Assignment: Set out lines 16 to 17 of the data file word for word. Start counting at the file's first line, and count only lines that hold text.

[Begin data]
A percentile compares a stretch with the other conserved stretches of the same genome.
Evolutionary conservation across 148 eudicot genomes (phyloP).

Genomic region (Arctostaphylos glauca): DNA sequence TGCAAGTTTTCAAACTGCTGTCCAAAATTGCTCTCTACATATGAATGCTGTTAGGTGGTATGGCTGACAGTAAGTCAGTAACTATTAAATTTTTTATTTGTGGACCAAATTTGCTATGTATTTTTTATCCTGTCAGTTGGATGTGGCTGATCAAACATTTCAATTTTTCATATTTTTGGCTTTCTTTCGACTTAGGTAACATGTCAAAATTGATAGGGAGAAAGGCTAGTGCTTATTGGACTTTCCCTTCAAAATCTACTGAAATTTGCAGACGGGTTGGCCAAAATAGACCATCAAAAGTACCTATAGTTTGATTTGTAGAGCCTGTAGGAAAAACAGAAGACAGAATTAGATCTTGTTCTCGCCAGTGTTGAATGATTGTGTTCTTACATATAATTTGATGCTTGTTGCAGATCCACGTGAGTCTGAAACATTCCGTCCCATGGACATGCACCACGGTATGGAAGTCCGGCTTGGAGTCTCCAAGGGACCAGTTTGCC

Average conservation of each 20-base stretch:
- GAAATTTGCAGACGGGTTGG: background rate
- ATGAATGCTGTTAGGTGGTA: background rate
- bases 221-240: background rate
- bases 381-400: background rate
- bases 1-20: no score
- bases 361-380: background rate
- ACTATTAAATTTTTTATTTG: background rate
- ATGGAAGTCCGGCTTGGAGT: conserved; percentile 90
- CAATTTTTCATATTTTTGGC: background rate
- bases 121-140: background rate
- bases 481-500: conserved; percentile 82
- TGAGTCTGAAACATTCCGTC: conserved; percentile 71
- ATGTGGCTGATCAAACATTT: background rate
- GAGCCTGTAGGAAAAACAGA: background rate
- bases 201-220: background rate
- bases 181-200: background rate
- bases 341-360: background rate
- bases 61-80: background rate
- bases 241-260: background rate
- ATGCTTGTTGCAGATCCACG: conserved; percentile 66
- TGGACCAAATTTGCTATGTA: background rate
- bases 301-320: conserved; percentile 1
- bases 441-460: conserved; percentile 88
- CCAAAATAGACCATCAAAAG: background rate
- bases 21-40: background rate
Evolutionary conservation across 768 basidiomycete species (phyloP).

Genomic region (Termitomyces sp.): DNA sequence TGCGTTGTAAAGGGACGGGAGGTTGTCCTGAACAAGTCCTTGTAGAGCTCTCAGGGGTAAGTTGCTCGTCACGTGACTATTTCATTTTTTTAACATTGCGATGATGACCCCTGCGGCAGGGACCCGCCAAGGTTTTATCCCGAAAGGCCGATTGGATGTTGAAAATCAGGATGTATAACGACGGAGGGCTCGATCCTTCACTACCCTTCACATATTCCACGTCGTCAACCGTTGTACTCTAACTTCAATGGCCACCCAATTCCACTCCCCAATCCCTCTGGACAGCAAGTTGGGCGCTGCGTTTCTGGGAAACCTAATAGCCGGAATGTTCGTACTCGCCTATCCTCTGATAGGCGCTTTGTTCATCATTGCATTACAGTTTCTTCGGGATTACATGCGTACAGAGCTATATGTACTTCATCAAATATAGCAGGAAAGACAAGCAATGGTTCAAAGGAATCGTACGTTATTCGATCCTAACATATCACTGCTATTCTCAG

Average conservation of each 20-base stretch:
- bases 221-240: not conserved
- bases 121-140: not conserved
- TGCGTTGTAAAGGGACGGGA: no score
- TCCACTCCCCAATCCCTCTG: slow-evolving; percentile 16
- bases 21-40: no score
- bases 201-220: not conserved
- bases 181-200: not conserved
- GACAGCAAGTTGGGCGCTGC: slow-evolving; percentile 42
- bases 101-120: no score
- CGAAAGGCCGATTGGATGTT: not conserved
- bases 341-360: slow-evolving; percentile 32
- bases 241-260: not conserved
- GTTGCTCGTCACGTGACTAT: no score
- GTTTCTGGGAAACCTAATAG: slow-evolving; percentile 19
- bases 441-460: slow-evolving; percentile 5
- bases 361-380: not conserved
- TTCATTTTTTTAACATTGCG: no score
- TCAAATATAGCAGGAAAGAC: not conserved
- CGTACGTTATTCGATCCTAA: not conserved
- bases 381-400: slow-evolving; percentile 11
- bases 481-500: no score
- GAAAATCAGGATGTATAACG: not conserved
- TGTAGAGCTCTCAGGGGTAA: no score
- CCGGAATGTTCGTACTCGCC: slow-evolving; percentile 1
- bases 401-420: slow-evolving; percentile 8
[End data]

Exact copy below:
- TGAGTCTGAAACATTCCGTC: conserved; percentile 71
- ATGTGGCTGATCAAACATTT: background rate